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Study Shows Similar Efficacy, Drug Survival Rates for Etanercept Biosimilar vs Originator in RA

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A national study on patients with rheumatoid arthritis (RA) compares the disease activity and drug survival rate between an etanercept biosimilar and the originator (Enbrel).

Image Name | Image Credit: tashatuvango - stock.adobe.com

Image Name | Image Credit: tashatuvango - stock.adobe.com

Among patients with rheumatoid arthritis (RA) registered with the British Society for Rheumatology Biologics Register in Rheumatoid Arthritis (BSRBR-RA), those treated with etanercept biosimilar showed similar treatment responses and drug survival rates vs those treated with etanercept originator. The findings were published in Rheumatology.

In the early 2000s, etanercept was one of the first biologic therapies licensed as a treatment method for patients with RA. The observational BSRBR-RA study monitors the long-term safety of biologics in routine practice, and for the current study, patients enrolled from 2010 were included. The authors aimed to compare outcomes of the originator vs the biosimilar after 6 and 12 months of therapy.

Patient characteristics included age, gender, disease duration, disease activity using core outcome variables, patient global visual analogue scale, erythrocyte sedimentation rate (ESR) and/or C-reactive protein (CRP) and the 28-joint DAS, functional ability using the health assessment questionnaire (HAQ), and the current or previous anti-rheumatic therapies they received. The observational prospective cohort study operated from January 1, 2010, to June 16, 2022, where every patient had at least 1 year of follow-up.

The core outcome variables of disease activity, DAS28, and HAQ were reviewed at baseline, 6 months, and 1 year. Statistics were calculated using the proportion of patients who achieved DAS28 remission (DAS28 < 2.6), European Alliance of Associations for Rheumatology (EULAR) response (good: 6-month DAS28 ≤ 3.2 and improvement > 1.2 units; no response: 6-month DAS28 ≤ 5.1 and > 3.2 with improvement ≤ 0.6 units; moderate all others), and minimal clinically important difference (MCID) in HAQ (reduction in HAQ score ≥.22 units). Primary outcome statistics were DAS28 remission, any EULAR response (moderate and good vs no response), good EULAR response (vs moderate/no response) and MCID in HAQ. Ethnicity, joint surgery history, anti-CCP positivity, rheumatoid factor (RF) positivity, smoking status, disease duration, and body mass index were among additional variables included to offset any missing data.

Drug survival was calculated using the Kaplan-Meier method amongst cohorts, adjusted by propensity deciles. The study utilized the Cox proportional hazards model to compute the regression of patients on etanercept originator who halted therapy after time in comparison to patients on the biosimilar, modified by propensity deciles. Analyses were determined using Stata version 14, a multilevel survey model.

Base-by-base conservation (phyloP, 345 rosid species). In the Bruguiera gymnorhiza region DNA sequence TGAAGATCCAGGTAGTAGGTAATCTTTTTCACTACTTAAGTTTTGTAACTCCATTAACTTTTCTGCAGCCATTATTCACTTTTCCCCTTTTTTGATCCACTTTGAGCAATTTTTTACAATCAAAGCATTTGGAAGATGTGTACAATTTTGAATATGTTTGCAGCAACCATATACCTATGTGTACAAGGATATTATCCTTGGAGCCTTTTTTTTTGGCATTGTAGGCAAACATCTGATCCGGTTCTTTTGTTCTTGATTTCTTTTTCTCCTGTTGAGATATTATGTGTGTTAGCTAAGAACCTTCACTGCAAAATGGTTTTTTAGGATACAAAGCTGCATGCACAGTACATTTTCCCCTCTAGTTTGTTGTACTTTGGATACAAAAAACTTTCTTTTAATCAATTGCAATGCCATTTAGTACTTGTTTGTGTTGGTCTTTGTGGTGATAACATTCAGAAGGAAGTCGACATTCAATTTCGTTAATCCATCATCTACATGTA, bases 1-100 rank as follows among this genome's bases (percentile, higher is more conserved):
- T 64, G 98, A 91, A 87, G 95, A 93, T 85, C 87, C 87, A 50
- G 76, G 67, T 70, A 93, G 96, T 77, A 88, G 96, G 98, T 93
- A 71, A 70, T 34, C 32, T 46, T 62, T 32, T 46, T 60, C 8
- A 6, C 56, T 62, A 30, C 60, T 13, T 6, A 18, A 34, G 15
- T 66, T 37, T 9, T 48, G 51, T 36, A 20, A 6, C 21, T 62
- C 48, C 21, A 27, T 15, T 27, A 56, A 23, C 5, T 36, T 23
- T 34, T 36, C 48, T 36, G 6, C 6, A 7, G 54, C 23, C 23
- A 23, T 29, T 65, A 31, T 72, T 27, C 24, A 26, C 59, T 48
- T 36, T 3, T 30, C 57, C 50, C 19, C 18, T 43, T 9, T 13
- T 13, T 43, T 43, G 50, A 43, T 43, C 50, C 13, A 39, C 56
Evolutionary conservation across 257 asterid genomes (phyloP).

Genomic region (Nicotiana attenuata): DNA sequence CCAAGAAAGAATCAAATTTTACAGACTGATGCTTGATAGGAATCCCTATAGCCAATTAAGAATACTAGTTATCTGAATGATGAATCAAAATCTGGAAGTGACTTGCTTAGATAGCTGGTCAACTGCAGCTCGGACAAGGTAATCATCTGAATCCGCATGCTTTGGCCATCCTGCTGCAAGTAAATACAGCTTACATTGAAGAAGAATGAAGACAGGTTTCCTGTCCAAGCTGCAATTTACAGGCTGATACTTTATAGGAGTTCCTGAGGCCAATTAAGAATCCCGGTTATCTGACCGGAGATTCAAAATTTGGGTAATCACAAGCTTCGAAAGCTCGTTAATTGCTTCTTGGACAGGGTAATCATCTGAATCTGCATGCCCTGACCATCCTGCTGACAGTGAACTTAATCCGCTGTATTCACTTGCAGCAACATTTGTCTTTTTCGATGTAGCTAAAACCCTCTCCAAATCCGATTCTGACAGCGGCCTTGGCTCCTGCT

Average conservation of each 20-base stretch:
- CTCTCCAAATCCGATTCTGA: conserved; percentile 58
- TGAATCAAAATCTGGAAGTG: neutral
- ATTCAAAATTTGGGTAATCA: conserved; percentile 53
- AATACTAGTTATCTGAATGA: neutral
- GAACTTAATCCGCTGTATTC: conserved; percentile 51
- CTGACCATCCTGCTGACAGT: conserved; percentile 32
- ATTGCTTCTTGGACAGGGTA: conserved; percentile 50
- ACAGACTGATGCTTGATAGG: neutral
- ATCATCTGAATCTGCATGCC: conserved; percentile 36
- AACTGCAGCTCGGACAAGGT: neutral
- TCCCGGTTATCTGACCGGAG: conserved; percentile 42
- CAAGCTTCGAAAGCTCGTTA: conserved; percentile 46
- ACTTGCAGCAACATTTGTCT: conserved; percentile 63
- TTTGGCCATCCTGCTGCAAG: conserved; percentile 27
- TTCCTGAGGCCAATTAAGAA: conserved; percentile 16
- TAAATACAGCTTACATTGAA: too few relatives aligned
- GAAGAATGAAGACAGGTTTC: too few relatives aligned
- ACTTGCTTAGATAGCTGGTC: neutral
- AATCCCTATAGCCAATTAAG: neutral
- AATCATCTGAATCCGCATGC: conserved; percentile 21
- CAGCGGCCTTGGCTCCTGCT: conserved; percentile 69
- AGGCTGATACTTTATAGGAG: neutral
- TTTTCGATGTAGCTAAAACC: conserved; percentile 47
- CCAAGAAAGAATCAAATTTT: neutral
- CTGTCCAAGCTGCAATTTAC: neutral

Results demonstrated similar disease activity between the cohorts starting etanercept as their first biologic of the originator vs the biosimilar. Each cohort had a median improvement of DAS28 from baseline to 6 months, with a median improvement of 2.4 units at 6 months and a median of 2.5 units at 1 year. Patients with RA reached DAS28 remission at 6 months of therapy in 26% of the originator group and 31% of the biosimilar participants. The classification of a good EULAR response was met by 38% of the originator cohort after 6 months while the biosimilar group achieved 45%. After 6 months, 41% of the originator cohort attained MCID in HAQ while the biosimilar cohort was at 47% (95% CI, 0.57-0.97). Both the etanercept originator and biosimilar cohorts had 35% of patients achieve MCID in HAQ from baseline to 1 year. The Cox proportional hazards model proved etanercept originator group versus the biosimilar group were no more likely to stop therapy than the other one (95% CI, 0.99-1.33).

Study limitations were mainly the large gap of time between the approval of the originator drug to the earlier approval of the 2016 biosimilar. This could likely lead to bias since the biosimilar patients had less follow-up in comparison to the originator participants. The study focused on patients from 2010 and beyond because patients with RA may be vastly different to those of more recent.

The national cohort study proved the etanercept originator had closely similar treatment effects on the patients beginning the biosimilar regarding disease activity and drug survival. Neither group was more likely to halt etanercept therapy after 1 year with 71% on the originator and 76% on the biosimilar. The authors conclude, “These data are reassuring to both patients and clinical teams when considering starting etanercept originator or biosimilar therapy as their first biologic”.

Reference

Kearsley-Fleet L, Rokad A, Tsoi MF, et al. Etanercept originator versus etanercept biosimilar for the treatment of rheumatoid arthritis as a first biologic: results from the BSRBR-RA. Rheumatology (Oxford). 2023;62(12):3849-3857. doi:10.1093/rheumatology/kead127

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